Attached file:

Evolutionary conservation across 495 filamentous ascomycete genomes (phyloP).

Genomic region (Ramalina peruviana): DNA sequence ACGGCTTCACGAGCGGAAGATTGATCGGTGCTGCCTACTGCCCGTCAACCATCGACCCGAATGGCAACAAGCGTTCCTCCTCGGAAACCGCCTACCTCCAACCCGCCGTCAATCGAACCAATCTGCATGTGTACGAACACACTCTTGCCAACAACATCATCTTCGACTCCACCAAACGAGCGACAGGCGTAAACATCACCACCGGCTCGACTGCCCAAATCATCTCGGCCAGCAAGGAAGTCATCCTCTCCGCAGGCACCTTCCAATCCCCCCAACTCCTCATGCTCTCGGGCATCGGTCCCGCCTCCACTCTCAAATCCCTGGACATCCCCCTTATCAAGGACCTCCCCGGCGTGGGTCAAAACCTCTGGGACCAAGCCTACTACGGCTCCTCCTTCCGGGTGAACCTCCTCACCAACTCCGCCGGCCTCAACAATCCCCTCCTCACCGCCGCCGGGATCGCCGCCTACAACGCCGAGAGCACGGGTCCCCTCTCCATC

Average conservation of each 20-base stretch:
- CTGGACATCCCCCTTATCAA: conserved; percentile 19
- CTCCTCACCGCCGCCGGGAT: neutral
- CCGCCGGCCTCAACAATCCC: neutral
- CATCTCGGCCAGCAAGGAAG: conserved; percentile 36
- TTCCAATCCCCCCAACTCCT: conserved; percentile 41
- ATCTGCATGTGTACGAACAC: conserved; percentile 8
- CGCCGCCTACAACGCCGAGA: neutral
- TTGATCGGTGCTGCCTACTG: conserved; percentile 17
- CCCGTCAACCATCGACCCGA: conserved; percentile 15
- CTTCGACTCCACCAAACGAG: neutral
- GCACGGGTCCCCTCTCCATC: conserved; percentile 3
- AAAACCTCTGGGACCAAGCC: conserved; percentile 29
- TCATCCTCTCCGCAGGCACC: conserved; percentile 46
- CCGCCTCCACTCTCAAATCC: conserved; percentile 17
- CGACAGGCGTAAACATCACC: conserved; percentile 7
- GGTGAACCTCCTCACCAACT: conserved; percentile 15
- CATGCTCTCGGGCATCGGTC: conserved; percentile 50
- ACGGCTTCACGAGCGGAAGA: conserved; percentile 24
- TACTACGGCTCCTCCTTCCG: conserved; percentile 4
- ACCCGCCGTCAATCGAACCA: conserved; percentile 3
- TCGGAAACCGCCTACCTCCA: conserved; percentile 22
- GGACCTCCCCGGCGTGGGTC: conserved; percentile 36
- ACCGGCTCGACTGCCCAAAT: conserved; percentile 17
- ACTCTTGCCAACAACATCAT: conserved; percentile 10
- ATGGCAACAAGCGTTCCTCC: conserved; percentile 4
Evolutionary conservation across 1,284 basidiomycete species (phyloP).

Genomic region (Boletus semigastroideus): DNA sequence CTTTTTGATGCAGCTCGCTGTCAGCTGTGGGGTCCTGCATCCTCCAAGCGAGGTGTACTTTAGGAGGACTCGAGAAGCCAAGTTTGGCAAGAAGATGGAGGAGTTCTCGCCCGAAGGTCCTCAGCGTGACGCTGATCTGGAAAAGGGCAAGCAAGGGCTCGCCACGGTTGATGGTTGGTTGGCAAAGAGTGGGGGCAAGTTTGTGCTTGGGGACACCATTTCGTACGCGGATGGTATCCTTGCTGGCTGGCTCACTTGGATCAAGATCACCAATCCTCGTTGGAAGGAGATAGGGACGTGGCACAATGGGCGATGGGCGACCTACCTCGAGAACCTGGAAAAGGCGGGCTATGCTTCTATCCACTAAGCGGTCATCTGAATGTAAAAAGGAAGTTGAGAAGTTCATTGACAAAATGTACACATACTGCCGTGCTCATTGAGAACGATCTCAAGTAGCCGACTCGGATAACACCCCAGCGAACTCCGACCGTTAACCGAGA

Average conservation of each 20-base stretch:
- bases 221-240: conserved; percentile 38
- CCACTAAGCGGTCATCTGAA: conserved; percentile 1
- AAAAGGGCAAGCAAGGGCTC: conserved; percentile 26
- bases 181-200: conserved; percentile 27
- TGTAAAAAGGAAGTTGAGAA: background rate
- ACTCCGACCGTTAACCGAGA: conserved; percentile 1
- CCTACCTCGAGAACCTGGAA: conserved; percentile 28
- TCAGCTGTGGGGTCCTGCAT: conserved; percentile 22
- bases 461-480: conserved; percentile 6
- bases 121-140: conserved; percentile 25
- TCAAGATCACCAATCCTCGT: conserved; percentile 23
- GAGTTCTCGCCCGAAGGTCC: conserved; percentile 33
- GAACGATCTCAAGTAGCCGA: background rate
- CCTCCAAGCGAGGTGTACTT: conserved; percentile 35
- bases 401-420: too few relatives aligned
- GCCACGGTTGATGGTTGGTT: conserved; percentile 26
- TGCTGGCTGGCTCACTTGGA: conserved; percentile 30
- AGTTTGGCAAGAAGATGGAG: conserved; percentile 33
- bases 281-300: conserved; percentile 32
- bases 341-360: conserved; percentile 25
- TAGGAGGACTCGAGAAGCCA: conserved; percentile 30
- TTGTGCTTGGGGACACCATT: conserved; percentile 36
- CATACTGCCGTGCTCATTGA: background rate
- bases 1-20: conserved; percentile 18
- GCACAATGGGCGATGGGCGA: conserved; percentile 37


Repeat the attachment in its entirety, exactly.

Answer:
Evolutionary conservation across 495 filamentous ascomycete genomes (phyloP).

Genomic region (Ramalina peruviana): DNA sequence ACGGCTTCACGAGCGGAAGATTGATCGGTGCTGCCTACTGCCCGTCAACCATCGACCCGAATGGCAACAAGCGTTCCTCCTCGGAAACCGCCTACCTCCAACCCGCCGTCAATCGAACCAATCTGCATGTGTACGAACACACTCTTGCCAACAACATCATCTTCGACTCCACCAAACGAGCGACAGGCGTAAACATCACCACCGGCTCGACTGCCCAAATCATCTCGGCCAGCAAGGAAGTCATCCTCTCCGCAGGCACCTTCCAATCCCCCCAACTCCTCATGCTCTCGGGCATCGGTCCCGCCTCCACTCTCAAATCCCTGGACATCCCCCTTATCAAGGACCTCCCCGGCGTGGGTCAAAACCTCTGGGACCAAGCCTACTACGGCTCCTCCTTCCGGGTGAACCTCCTCACCAACTCCGCCGGCCTCAACAATCCCCTCCTCACCGCCGCCGGGATCGCCGCCTACAACGCCGAGAGCACGGGTCCCCTCTCCATC

Average conservation of each 20-base stretch:
- CTGGACATCCCCCTTATCAA: conserved; percentile 19
- CTCCTCACCGCCGCCGGGAT: neutral
- CCGCCGGCCTCAACAATCCC: neutral
- CATCTCGGCCAGCAAGGAAG: conserved; percentile 36
- TTCCAATCCCCCCAACTCCT: conserved; percentile 41
- ATCTGCATGTGTACGAACAC: conserved; percentile 8
- CGCCGCCTACAACGCCGAGA: neutral
- TTGATCGGTGCTGCCTACTG: conserved; percentile 17
- CCCGTCAACCATCGACCCGA: conserved; percentile 15
- CTTCGACTCCACCAAACGAG: neutral
- GCACGGGTCCCCTCTCCATC: conserved; percentile 3
- AAAACCTCTGGGACCAAGCC: conserved; percentile 29
- TCATCCTCTCCGCAGGCACC: conserved; percentile 46
- CCGCCTCCACTCTCAAATCC: conserved; percentile 17
- CGACAGGCGTAAACATCACC: conserved; percentile 7
- GGTGAACCTCCTCACCAACT: conserved; percentile 15
- CATGCTCTCGGGCATCGGTC: conserved; percentile 50
- ACGGCTTCACGAGCGGAAGA: conserved; percentile 24
- TACTACGGCTCCTCCTTCCG: conserved; percentile 4
- ACCCGCCGTCAATCGAACCA: conserved; percentile 3
- TCGGAAACCGCCTACCTCCA: conserved; percentile 22
- GGACCTCCCCGGCGTGGGTC: conserved; percentile 36
- ACCGGCTCGACTGCCCAAAT: conserved; percentile 17
- ACTCTTGCCAACAACATCAT: conserved; percentile 10
- ATGGCAACAAGCGTTCCTCC: conserved; percentile 4
Evolutionary conservation across 1,284 basidiomycete species (phyloP).

Genomic region (Boletus semigastroideus): DNA sequence CTTTTTGATGCAGCTCGCTGTCAGCTGTGGGGTCCTGCATCCTCCAAGCGAGGTGTACTTTAGGAGGACTCGAGAAGCCAAGTTTGGCAAGAAGATGGAGGAGTTCTCGCCCGAAGGTCCTCAGCGTGACGCTGATCTGGAAAAGGGCAAGCAAGGGCTCGCCACGGTTGATGGTTGGTTGGCAAAGAGTGGGGGCAAGTTTGTGCTTGGGGACACCATTTCGTACGCGGATGGTATCCTTGCTGGCTGGCTCACTTGGATCAAGATCACCAATCCTCGTTGGAAGGAGATAGGGACGTGGCACAATGGGCGATGGGCGACCTACCTCGAGAACCTGGAAAAGGCGGGCTATGCTTCTATCCACTAAGCGGTCATCTGAATGTAAAAAGGAAGTTGAGAAGTTCATTGACAAAATGTACACATACTGCCGTGCTCATTGAGAACGATCTCAAGTAGCCGACTCGGATAACACCCCAGCGAACTCCGACCGTTAACCGAGA

Average conservation of each 20-base stretch:
- bases 221-240: conserved; percentile 38
- CCACTAAGCGGTCATCTGAA: conserved; percentile 1
- AAAAGGGCAAGCAAGGGCTC: conserved; percentile 26
- bases 181-200: conserved; percentile 27
- TGTAAAAAGGAAGTTGAGAA: background rate
- ACTCCGACCGTTAACCGAGA: conserved; percentile 1
- CCTACCTCGAGAACCTGGAA: conserved; percentile 28
- TCAGCTGTGGGGTCCTGCAT: conserved; percentile 22
- bases 461-480: conserved; percentile 6
- bases 121-140: conserved; percentile 25
- TCAAGATCACCAATCCTCGT: conserved; percentile 23
- GAGTTCTCGCCCGAAGGTCC: conserved; percentile 33
- GAACGATCTCAAGTAGCCGA: background rate
- CCTCCAAGCGAGGTGTACTT: conserved; percentile 35
- bases 401-420: too few relatives aligned
- GCCACGGTTGATGGTTGGTT: conserved; percentile 26
- TGCTGGCTGGCTCACTTGGA: conserved; percentile 30
- AGTTTGGCAAGAAGATGGAG: conserved; percentile 33
- bases 281-300: conserved; percentile 32
- bases 341-360: conserved; percentile 25
- TAGGAGGACTCGAGAAGCCA: conserved; percentile 30
- TTGTGCTTGGGGACACCATT: conserved; percentile 36
- CATACTGCCGTGCTCATTGA: background rate
- bases 1-20: conserved; percentile 18
- GCACAATGGGCGATGGGCGA: conserved; percentile 37